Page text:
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Microsoft today unveiled the Surface 3, the successor to the Surface 2 and the thinnest and lightest tablet the company has ever shipped. Instead of sporting Windows RT like its predecessor, the Surface 3 runs a full copy of Windows 8.1 (64-bit). This is likely why it is priced slightly higher, starting at $499 (compared to $449).

There are four price points in total. The Surface 3 goes for $499, while the Surface 3 with 4G LTE is an extra $100 at $599. Both come with 2GB of RAM and 64GB of storage, but you can double up to 4GB of RAM and 128GB of storage for another hundred bucks: $599 for just Wi-Fi or $699 for 4G LTE.

The Surface 3 is available for preorder today via the Microsoft Store, both retail and online, as well as select retail stores in 26 countries. Those same retailers and resellers will offer the Surface 3 for purchase starting on May 5. Microsoft is promising availability will expand that weekend in all 26 countries, making the device and its accessories available broadly by May 7.

The full list of launch countries is as follows: Australia, Austria, Belgium, Canada, Denmark, Finland, France, Germany, Hong Kong, Ireland, Italy, Korea, Luxembourg, Malaysia, the Netherlands, New Zealand, Norway, Portugal, Singapore, Spain, Sweden, Switzerland, Taiwan, Thailand, the U.K., and the U.S. Microsoft also confirmed the Surface 3 (4G LTE) will be available through T-Mobile and Verizon in the U.S. “later this year.”


Powered by a quad-core Intel Atom x7 processor, which Microsoft points out is the highest-performing processor within the Intel Atom processor family, the Surface 3 can feature a fanless design, unlike the Surface Pro 3. The device has a ClearType HD multitouch display with a 3:2 aspect ratio (1920×1280 resolution).

The Surface 3 features stereo speakers with Dolby Audio-enhanced sound, a microphone, two 1080p HD cameras (8MP rear-facing and 3.5MP front-facing), and a three-position kickstand. Connectivity includes Wi-Fi (802.11 a/b/g/n/ac), Bluetooth 4.0 low energy, and of course 4G LTE for those who are willing to spend an extra $100 (plus data plan).


As for physical connectivity, the Surface 3 offers a full-size USB 3.0 port, a Mini DisplayPort, a microSD card reader, and a Micro USB charging port (translation: you can use most smartphone chargers to recharge this tablet). It is compatible with the Surface Pro line of adapters so you can use it with the existing line of accessories.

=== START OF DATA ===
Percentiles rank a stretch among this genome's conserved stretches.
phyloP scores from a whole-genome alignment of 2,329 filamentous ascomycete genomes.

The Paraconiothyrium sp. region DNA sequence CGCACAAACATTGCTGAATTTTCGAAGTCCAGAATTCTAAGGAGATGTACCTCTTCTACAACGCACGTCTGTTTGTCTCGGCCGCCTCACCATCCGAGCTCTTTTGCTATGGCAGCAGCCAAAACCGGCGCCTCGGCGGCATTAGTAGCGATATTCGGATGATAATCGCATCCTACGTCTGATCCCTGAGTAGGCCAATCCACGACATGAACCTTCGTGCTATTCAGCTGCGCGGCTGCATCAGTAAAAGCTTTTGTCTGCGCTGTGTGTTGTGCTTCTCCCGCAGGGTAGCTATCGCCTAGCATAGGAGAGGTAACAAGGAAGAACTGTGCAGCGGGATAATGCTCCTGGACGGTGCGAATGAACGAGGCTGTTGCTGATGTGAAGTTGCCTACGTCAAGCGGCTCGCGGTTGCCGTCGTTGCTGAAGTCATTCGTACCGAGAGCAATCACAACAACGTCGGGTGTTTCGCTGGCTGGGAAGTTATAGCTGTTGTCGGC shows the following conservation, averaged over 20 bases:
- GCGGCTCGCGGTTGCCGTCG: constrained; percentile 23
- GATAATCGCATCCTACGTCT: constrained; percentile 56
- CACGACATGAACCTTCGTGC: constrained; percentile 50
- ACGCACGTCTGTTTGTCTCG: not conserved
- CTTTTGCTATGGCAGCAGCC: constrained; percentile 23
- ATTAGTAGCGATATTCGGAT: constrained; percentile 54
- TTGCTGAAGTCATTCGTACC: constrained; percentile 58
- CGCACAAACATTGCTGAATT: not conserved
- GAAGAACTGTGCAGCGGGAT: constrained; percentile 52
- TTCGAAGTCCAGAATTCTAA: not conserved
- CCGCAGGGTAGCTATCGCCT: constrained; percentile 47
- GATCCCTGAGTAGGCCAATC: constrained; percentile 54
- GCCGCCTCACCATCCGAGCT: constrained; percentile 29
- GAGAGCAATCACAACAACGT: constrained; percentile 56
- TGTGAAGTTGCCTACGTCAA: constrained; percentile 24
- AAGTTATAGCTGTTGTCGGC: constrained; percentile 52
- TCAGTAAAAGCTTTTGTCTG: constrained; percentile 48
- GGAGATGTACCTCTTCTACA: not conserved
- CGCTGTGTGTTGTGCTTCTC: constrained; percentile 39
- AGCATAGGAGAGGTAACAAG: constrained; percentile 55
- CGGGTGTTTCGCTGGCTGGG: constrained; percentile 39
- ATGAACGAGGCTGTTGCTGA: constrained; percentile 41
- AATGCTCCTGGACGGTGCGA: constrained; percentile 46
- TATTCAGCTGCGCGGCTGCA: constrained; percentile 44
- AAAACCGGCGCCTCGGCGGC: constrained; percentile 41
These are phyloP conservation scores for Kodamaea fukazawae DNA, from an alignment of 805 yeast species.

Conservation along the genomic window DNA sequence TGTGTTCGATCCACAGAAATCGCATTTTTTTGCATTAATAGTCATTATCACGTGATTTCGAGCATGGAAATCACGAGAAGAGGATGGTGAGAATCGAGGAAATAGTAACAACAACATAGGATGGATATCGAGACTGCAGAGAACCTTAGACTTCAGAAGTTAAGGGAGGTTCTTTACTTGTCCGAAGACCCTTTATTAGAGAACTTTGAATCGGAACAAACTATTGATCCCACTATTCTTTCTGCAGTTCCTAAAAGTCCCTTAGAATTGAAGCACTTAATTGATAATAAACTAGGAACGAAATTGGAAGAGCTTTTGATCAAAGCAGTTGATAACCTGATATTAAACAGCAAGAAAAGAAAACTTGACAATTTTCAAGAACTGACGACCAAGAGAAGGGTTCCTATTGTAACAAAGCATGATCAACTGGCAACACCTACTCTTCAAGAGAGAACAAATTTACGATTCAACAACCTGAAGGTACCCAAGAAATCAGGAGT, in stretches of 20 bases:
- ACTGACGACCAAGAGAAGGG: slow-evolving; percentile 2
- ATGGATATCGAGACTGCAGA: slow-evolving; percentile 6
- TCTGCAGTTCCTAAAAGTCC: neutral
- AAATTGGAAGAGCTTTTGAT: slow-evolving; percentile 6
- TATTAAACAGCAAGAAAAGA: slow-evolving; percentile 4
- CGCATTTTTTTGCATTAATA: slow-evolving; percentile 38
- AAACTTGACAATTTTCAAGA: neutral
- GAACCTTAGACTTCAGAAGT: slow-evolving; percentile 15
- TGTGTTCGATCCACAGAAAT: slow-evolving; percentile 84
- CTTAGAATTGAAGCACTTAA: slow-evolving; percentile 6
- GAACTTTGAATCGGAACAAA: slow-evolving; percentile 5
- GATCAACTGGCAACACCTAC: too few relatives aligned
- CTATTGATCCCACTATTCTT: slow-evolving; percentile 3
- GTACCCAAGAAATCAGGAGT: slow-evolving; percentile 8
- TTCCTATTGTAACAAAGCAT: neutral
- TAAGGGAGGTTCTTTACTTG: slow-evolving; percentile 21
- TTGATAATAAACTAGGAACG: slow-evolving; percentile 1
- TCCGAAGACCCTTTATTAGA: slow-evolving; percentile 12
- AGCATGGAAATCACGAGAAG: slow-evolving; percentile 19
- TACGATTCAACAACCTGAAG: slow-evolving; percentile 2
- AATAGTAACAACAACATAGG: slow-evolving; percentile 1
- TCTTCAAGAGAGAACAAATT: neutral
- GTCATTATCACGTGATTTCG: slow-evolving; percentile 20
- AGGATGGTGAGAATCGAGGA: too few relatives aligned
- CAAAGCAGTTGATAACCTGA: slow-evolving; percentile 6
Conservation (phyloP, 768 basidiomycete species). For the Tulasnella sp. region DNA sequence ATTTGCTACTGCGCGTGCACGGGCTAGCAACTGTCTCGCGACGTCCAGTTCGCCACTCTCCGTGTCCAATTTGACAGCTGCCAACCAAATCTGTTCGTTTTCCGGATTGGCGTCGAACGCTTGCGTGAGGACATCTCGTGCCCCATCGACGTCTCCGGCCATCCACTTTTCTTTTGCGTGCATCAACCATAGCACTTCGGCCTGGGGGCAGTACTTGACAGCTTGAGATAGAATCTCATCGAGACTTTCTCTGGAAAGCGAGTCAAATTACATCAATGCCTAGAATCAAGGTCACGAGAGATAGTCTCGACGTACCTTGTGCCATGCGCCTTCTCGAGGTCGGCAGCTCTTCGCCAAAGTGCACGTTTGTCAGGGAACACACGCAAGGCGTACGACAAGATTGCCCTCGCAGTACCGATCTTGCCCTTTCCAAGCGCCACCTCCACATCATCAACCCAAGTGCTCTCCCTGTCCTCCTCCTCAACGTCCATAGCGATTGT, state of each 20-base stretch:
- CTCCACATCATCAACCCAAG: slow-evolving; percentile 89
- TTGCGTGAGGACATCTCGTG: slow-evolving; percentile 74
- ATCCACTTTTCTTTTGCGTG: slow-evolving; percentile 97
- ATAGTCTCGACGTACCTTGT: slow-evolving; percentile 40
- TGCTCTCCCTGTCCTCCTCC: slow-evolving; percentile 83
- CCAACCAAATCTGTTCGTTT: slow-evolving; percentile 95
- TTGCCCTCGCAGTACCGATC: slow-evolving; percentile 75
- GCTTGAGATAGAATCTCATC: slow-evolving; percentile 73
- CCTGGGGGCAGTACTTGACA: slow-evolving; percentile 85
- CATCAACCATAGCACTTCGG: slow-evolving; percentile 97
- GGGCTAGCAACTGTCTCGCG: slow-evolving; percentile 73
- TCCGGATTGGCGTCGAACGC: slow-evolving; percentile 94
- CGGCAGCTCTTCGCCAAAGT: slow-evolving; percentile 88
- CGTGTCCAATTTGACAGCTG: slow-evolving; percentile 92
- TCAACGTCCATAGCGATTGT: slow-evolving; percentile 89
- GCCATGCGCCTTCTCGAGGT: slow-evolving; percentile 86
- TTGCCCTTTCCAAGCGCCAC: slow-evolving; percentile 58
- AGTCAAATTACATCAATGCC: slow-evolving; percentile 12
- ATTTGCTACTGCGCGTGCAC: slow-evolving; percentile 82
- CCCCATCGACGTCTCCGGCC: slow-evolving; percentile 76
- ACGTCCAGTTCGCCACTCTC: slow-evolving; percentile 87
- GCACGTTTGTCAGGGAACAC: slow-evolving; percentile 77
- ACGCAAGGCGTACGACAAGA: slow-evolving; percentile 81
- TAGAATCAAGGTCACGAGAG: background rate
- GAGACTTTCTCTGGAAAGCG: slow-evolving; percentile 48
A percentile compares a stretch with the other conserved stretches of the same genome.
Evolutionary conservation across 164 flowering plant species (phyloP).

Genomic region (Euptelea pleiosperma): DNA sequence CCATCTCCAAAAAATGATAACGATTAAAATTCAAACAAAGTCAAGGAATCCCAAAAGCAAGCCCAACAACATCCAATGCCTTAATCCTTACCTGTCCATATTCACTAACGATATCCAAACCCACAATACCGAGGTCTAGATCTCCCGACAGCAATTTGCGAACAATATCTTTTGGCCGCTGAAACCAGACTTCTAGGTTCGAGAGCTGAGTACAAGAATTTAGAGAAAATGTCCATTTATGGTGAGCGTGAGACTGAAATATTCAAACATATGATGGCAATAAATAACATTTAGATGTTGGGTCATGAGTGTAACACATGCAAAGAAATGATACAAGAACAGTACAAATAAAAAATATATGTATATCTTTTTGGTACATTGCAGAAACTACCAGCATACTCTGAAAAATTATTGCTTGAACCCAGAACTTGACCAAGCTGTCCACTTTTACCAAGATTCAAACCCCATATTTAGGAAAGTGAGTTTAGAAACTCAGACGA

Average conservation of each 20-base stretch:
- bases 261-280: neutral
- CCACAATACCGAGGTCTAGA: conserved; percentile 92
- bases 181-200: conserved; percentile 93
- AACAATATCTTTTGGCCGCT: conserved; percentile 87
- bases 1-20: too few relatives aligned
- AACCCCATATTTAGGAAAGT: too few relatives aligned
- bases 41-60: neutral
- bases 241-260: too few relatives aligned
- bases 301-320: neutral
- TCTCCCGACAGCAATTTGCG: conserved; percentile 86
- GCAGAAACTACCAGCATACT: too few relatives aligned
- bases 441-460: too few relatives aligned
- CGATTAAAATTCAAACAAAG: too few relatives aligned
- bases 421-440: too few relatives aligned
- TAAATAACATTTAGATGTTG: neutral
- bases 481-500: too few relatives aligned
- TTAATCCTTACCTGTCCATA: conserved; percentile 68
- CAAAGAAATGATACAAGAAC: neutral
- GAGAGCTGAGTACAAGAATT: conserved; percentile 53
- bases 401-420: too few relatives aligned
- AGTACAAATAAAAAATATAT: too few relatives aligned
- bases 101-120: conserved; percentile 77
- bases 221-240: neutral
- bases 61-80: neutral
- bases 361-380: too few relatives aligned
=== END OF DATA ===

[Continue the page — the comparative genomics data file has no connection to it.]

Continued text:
Microsoft is also rolling out two new accessories today:

  • Surface 3 Type Cover, featuring an improved trackpad and the Surface Pen (silver, black, blue, and red), is $130.
  • Surface 3 Docking Station, featuring connections to an external monitor and all your desktop devices, is $200.
  • Surface 3 Screen Protector and Surface 3 Power Supply are also available separately for $50 and $40, respectively.

The Surface 3 weighs 1.37 pounds (622 grams) and has the following dimensions: 10.51 x 7.36 x 0.34 inches (267 x 187 x 8.7 millimeters). Last but certainly not least, Microsoft is promising up to 10 hours of video-playback battery life.


The Surface 3 may ship with Windows 8.1, but users will be able to upgrade to Windows 10 for free when the latest and greatest ships this summer. This is the same deal offered to existing Windows 7 and Windows 8.1 users: Surface 3 owners also have one year to upgrade to Windows 10 for free.

The Surface 3 comes with a one-year subscription to Office 365 Personal, which includes Word, Excel, PowerPoint, Outlook, and OneNote. Office 365 Personal also includes 1TB of OneDrive storage, though a subscription renewal will cost you $70 per year.

Who is it for?

Microsoft describes the Surface 3 as being similar to the Surface Pro 3 in that “it’s a tablet that can replace your laptop” but notes that it is “thinner, lighter and even more affordable.” In other words, this isn’t aimed at the business worker, but the average consumer.

More specifically, the company is positioning the device at students and employees in various industries. In fact, Microsoft has already started striking deals with companies and educational institutions interested in offering cheap tablets to employees and students.

“Surface 3 brings what customers love about Surface Pro 3 to more people, delivering the premium design and productivity of Surface in a more affordable device,” Panos Panay, corporate vice president of Microsoft Surface, said in a statement. “We’ve taken everything we learned making Surface Pro 3 and poured that innovation into this newest Surface.”

In short, the Surface 3 is Microsoft’s third attempt at a cheap tablet that can double as a laptop. We’ll reserve judgment on whether the third time’s the charm until we can get our massive hands on the small device.


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